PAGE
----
I could go on, about the comparatively sedate set-pieces, the complete abandonment of Black Ops 2’s innovative campaign design, and the drinking game I made up involving a sip for every cliché that comes out of Hendricks’ mouth (Editor’s Note: Don’t try this at home.), but the point is made. Black Ops 3 is an ambitious game full of great concepts, but it feels like it was written by the proverbial infinite monkey typing pool, enjoying a pit stop in the lower elementary years before making their way towards Shakespeare.

If nothing else, the state of Call of Duty in 2015 is still quite secure, but with misfires like this and Ghosts, the prognostication that the series peaked with Black Ops 2 becomes harder and harder to deny. I don’t believe that’s the case, though, because Black Ops 3 shows a true willingness to go there, to ask messy questions and provide messy answers. It wants to be about something, man, and if this instinct is adopted in stronger reserve by Call of Duty as a whole, there’s no telling how high this series can go again. All it takes is execution.

Adam Condra is the past curator and Editorial Director of GoodGamesWriting.

GGW Originals appear regularly on our website. If you’d like to pitch one, or to report a typo, please email us: admin [at] goodgameswriting [dot] com

Indie Survival: An Animated Tale of Sticks, Shoes, and Zombie Vikings

Words: Tristan Ettleman

Swedish developer Zoink Studios, developer of 2013’s Stick It to the Man, has worked on many projects.

Many of them haven’t been games, though.

After getting burned by a publishing deal gone wrong, founder, CEO, and creative force Klaus Lyngeled steered the Zoink ship in a different direction for a time, one that led to animation work for brands like LG and Nike.

Lyngeled did, however, start in game development.

“I started the company [Zoink] because I wanted to make a video game. It was called The Kore Gang,” Lyngeled stated in a Skype interview. The Kore Gang originally began development as an original Xbox game, in the vein of 3D platformers like Ratchet & Clank. “But the Xbox wasn’t really for that type of game,” Lyngeled said, and after three years of development, the game was put on hold by its publisher, which also changed a number of times.

Five years later, in 2010, the game was released in Germany, but Lyngeled didn’t really have much of a hand in the conversion for the new platform.

“There were a lot of things that I wasn’t really happy with, that I would have done differently,” he said of the final version. “But I was happy it somehow got released.”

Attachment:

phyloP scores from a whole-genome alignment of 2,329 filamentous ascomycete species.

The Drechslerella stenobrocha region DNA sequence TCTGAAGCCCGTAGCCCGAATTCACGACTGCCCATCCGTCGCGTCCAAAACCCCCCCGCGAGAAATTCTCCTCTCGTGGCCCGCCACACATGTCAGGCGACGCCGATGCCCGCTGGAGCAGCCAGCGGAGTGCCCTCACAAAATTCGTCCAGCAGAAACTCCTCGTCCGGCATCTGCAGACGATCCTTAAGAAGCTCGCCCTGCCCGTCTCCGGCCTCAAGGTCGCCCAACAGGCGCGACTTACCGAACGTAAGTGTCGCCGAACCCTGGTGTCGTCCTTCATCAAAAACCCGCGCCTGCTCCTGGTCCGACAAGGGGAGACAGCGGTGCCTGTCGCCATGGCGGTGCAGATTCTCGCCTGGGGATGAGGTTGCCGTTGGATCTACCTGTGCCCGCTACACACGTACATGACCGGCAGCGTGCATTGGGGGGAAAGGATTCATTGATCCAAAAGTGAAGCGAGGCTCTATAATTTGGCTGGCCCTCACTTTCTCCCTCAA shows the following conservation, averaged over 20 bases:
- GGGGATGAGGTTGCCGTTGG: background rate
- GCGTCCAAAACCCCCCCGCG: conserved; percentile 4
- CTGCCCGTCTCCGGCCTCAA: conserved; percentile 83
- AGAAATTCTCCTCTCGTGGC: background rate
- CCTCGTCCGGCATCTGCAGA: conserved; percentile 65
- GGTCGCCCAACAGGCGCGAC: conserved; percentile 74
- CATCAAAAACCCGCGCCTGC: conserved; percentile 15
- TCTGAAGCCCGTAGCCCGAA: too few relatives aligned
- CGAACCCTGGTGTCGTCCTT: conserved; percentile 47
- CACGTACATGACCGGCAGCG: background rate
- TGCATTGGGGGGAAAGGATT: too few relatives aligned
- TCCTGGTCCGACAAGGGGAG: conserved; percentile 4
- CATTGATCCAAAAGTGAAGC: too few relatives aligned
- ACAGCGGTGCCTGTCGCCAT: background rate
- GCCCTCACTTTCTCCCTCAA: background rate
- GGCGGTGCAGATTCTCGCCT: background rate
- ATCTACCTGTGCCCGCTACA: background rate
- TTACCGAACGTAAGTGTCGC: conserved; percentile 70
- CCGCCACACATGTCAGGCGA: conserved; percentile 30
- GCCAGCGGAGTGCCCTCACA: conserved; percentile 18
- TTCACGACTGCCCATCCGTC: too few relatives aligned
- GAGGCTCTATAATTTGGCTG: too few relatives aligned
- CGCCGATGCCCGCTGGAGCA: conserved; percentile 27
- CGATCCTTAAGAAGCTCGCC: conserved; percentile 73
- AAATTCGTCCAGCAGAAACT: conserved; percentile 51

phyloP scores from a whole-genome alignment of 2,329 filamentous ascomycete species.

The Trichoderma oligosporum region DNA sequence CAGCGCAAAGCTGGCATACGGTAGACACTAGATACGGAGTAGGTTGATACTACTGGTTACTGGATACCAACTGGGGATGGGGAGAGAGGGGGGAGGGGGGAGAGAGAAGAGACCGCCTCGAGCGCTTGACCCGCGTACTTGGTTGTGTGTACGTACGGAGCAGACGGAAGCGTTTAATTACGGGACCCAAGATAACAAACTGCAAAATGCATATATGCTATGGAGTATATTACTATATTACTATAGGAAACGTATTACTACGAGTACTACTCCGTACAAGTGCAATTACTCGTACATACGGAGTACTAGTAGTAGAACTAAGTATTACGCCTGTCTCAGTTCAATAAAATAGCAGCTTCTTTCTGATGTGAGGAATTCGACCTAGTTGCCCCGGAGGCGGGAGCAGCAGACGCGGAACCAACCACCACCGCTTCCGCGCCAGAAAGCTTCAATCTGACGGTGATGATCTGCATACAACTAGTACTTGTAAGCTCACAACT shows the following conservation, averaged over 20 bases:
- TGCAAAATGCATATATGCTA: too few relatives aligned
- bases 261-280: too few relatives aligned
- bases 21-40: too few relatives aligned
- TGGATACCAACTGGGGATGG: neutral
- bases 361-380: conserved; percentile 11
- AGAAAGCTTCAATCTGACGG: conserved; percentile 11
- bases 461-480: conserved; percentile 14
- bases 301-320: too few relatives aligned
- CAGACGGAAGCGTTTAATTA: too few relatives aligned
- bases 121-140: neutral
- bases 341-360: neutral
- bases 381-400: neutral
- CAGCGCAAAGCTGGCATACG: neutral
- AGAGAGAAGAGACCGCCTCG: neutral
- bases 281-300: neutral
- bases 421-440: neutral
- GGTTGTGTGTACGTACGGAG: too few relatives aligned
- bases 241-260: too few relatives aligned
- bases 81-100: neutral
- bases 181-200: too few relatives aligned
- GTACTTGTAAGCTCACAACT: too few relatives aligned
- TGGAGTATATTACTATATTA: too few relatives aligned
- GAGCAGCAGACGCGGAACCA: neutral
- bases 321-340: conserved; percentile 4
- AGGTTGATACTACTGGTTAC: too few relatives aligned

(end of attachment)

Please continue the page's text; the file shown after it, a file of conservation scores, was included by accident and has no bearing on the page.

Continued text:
Still, Lyngeled was unsatisfied with the way the whole project had turned out. He told me, not without a sense of humor, that he had said to himself, “Fuck this, I’m not working on this anymore, this is too complicated.” He effectively “quit the whole game thing,” and started by making an animated short film called “Munchie Mondays”.

“But that led me to wanting more animation work, and it’s hard to find that,” Lyngeled said. Still, he and Zoink found it, albeit in the low ­paying field of animated music videos.

Eventually, though, a New York agency that had seen Munchie Mondays ended up being the portal to higher level jobs for the studio. Through them, Zoink was hired on to do animation for a number of commercials.

“That led to us doing stuff like the Nike video,” Lyngeled explained. The 30­second spot features a woman transforming into an animated, “cubified” character and traversing a fantastical world that screams Stick It to the Man. Naturally, Lyngeled did all the character designs.

“That was really fun to do,” Lyngeled reminisced, but did clarify that other projects were “just to make money, like Burger King commercials…Sometimes, you have to do some jobs that basically make you money.”

Some companies started to come to Zoink with projects because of the studio’s distinct style, and LG’s Times Square billboard, featuring a character representative of this style, was one of those projects.

Despite the pressure associated with doing work for such big brands, Lyngeled didn’t see it as more restrictive as his work on The Kore Gang. “I think there are a lot of creative people in advertisement that are thinking a lot differently than what you are [thinking] in games,” he said.

Still, Lyngeled took notice of the changes in the video game industry. “Suddenly I was like, ‘Wow, it’s kind of creative to be back in the games business again,’” he exclaimed.

“Because when I quit…the only games that were selling were AAA games. Nothing in between or under it.”

Lyngeled saw that change as an opportunity to come back to game development. Zoink started its video game comeback with a Wii game called WeeWaa, and tried out the iOS platform with games like EnergyMix and Swing King while also doing regular animation jobs.